Worldwide icon-chevron-right Asia icon-chevron-right Hong Kong icon-chevron-right A guide to Chinese New Year flowers and fruits

A guide to Chinese New Year flowers and fruits

How to ring in the (lunar) new year in style

Chinese New Year Flower Market
By Graham Turner and Olivia Lai |

Much like Christmas trees at Yuletide, flowers play a huge role in the celebration of Chinese New Year in Hong Kong. They’re not just a pretty sight, though. The flowers and fruits you see taking over households, shops and offices all have huge symbolic meanings. And if you want to get involved, the first port of call is one of the many outdoor shopping markets like the Mong Kok Flower Market or the annual Chinese New Year Flower Market, which usually pops up around a week before the big day. If you don’t know whether you should get orchids or peach blossoms while you’re browsing the markets, or you’re not sure what exactly pussy willows are, here’s the lowdown on the fruits and flowers to help you usher in the best fortune for the Year of the Pig.

RECOMMENDED: It’s not CNY without a massive pyrotechnic display over Victora Harbour. Here are the best spots to catch the fireworks without paying a cent. 

Guide to Chinese New Year flowers and fruits



Fertility, abundance, refinement, luxury and innocence are what these flowers bring – ideal for that special someone. There’s a formidable variety of orchids out there, but don’t get burned by believing that you need one of each for the magic to work. They’re all good. One pot should be able to do the trick. That being said, orchids tend to be at the higher end of the price scale, so you’ve been warned. 

Peach Blossom

Peach Blossoms

Customarily placed in an expensive vase to reflect their lofty status in Hong Kong, these flowers represent romance, prosperity and growth. So if you’re a single person in need of a bit of love in your life, you’re going to have to fight off the suitors once you have some peach blossoms set up at home. Be warned though, a peach blossom tree can grow to a mighty size and take up a lot of space. But hey, anything for love, right?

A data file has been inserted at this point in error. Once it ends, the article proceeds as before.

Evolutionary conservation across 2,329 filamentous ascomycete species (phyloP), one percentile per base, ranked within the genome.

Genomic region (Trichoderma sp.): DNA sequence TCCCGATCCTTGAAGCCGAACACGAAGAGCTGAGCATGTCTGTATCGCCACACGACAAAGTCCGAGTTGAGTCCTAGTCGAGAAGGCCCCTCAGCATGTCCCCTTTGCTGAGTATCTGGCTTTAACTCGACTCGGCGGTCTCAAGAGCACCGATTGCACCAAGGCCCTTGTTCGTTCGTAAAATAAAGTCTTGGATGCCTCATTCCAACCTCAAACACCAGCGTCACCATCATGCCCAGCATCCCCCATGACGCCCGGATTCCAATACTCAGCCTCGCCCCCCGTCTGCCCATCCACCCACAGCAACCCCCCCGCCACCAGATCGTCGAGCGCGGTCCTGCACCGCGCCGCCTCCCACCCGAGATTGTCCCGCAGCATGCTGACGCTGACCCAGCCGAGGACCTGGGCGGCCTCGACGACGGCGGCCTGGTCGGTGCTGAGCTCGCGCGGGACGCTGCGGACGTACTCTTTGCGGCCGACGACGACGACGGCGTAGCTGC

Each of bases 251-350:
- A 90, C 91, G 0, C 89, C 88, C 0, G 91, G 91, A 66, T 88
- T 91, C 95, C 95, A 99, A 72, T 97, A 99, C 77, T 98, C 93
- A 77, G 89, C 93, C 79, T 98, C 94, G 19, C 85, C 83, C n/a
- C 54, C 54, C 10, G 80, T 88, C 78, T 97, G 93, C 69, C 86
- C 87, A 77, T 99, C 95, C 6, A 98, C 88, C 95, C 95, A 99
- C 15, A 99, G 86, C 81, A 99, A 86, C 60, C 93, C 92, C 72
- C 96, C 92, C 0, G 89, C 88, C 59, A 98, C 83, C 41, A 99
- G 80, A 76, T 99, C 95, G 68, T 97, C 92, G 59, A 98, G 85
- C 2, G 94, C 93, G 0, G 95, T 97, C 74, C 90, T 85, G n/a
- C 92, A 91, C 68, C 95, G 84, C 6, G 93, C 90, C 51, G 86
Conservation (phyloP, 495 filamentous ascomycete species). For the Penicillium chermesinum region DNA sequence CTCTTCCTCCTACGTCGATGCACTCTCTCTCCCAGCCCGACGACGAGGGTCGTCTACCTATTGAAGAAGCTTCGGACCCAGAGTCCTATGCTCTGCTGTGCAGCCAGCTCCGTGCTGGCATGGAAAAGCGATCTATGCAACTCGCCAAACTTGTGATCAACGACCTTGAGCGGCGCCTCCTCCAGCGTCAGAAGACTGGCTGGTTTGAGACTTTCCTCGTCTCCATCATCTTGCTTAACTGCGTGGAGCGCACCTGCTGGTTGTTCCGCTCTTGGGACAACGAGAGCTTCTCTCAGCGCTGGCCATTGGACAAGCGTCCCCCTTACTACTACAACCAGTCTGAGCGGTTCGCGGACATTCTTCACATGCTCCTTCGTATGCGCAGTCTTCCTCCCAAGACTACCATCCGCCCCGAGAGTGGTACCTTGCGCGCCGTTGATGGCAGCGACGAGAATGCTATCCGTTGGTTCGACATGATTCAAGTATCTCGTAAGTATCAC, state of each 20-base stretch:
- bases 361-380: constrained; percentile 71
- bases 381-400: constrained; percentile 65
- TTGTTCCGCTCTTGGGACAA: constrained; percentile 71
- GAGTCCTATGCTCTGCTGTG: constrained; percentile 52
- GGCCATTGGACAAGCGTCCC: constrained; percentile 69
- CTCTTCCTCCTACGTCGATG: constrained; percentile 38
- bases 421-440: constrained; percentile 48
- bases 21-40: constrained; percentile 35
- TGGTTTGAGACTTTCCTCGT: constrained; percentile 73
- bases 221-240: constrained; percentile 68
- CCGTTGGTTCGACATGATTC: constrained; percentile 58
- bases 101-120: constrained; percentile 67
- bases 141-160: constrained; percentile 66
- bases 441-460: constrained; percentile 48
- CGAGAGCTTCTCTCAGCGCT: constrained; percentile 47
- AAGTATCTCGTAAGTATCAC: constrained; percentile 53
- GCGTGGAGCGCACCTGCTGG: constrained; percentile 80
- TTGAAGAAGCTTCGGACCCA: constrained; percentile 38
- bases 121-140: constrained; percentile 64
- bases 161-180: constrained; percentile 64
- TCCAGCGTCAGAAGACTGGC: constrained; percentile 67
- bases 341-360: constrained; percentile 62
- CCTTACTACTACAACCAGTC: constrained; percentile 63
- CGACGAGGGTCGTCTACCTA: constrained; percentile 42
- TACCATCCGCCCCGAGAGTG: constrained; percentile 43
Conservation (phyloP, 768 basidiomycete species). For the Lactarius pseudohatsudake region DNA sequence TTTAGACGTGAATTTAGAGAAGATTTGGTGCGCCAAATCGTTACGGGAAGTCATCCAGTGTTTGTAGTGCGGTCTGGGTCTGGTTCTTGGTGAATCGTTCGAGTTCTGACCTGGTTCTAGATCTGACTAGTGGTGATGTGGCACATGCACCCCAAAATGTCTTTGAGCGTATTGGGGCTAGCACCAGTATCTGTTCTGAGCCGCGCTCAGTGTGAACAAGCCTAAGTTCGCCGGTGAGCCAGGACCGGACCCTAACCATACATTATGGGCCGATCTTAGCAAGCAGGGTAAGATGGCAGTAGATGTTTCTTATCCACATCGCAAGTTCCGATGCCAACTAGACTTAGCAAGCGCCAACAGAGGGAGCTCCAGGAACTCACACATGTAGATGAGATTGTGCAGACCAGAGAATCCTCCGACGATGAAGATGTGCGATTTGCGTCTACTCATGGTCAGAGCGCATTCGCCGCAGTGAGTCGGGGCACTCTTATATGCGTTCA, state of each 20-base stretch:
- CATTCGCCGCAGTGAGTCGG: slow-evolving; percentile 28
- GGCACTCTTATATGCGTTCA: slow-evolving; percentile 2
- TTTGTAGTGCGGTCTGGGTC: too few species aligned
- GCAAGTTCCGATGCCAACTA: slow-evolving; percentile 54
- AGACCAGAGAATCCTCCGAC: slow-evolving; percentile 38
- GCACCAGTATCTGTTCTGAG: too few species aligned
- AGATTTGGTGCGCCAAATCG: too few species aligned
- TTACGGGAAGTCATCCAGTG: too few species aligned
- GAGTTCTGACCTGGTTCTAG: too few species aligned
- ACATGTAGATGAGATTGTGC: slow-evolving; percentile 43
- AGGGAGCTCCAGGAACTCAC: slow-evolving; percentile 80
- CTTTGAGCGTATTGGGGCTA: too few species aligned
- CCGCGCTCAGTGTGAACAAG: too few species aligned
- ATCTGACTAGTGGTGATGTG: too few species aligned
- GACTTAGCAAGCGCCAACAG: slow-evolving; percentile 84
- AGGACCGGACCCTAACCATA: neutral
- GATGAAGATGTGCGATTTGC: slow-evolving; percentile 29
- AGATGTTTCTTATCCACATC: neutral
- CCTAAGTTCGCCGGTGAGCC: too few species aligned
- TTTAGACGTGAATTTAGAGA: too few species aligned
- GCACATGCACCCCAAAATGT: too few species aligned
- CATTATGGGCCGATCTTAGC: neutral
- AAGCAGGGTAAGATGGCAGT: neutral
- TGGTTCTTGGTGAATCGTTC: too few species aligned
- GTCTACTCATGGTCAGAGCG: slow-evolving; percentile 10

Pussy willow

Pussy Willows

Fear not, there’s nothing lewd about this plant. Much like the other flowers on this list, pussy willows symbolise growth and the coming of prosperity. Vendors usually offer them in bundles where they can be as tall as the height of a person. Subtle and clean, pussy willows can last for months and make for a great house plant even after Chinese New Year is over.



Good fortune and prosperity are the name of the game here. Also known as Chinese sacred lilies, narcissi are one of the most auspicious flowers around and they smell like an absolute dream. Therefore, we suggest you fill your house full of them, then hit Happy Valley Racecourse. Surely a no-fail plan? These flowers can grow pretty rapidly, especially in warmer temperatures. We recommend buying them closer to CNY so they’ll be in full bloom when friends and family come over for bai leen.


Mandarins and tangerines

The mac daddy of CNY fruits – these are everywhere at this time of year, and for good reason. The Chinese word for mandarins happens to be a pun on luck and fortune, so the more fruits you place around the house, the better. Tangerine plants can also be placed near doorways to ensure you bring in good fortune when you’re stepping into your home or workplace. Plus, it’s just a great colour to brighten up the space.

Pomelo Chinese New Year


Hooking yourself up with a pair of these doesn’t just give you a pair of biodegradable stress balls, they bring good luck and are a symbol of family unity. Bear in mind that they come into season just before CNY, so you’ll see them in both ripe and unripe varietals (yellow and green, respectively).

Lucky Bamboo

Lucky Bamboo

A cuter, more portable bamboo plant than what pandas eat – or what makes up for scaffolding – Lucky Bamboos is particularly popular come Chinese New Year. As the name suggests, this baby attracts all the good luck you need. The bamboo stalks curl and twist into interesting shapes, almost like loopy straws, and are great for novice gardeners to take care. You can even add red ribbons and lucky ornaments on it for even better feng shui. 


Also known as sword lily, a bouquet of this symbolises the phrase《步步高陞》, meaning a rise in career and self-development,  as the flowers bloom steadily from the base to the tip. You’ve got to go for the red variety during CNY, the most auspicious colour of them all. You can also keep things simple with a simple branch or go for the bunch, either way, it’s good feng shui and pretty at the same time. 



Feminine beauty, innocence, affection and charm – peonies are particularly auspicious for Chinese New Year. The flower is also good for wooing, too. Since CNY falls in advance of Valentine’s Day, there’s no harm in decorating the house full of peonies to set the mood.

Get the lowdown on the CNY essentials


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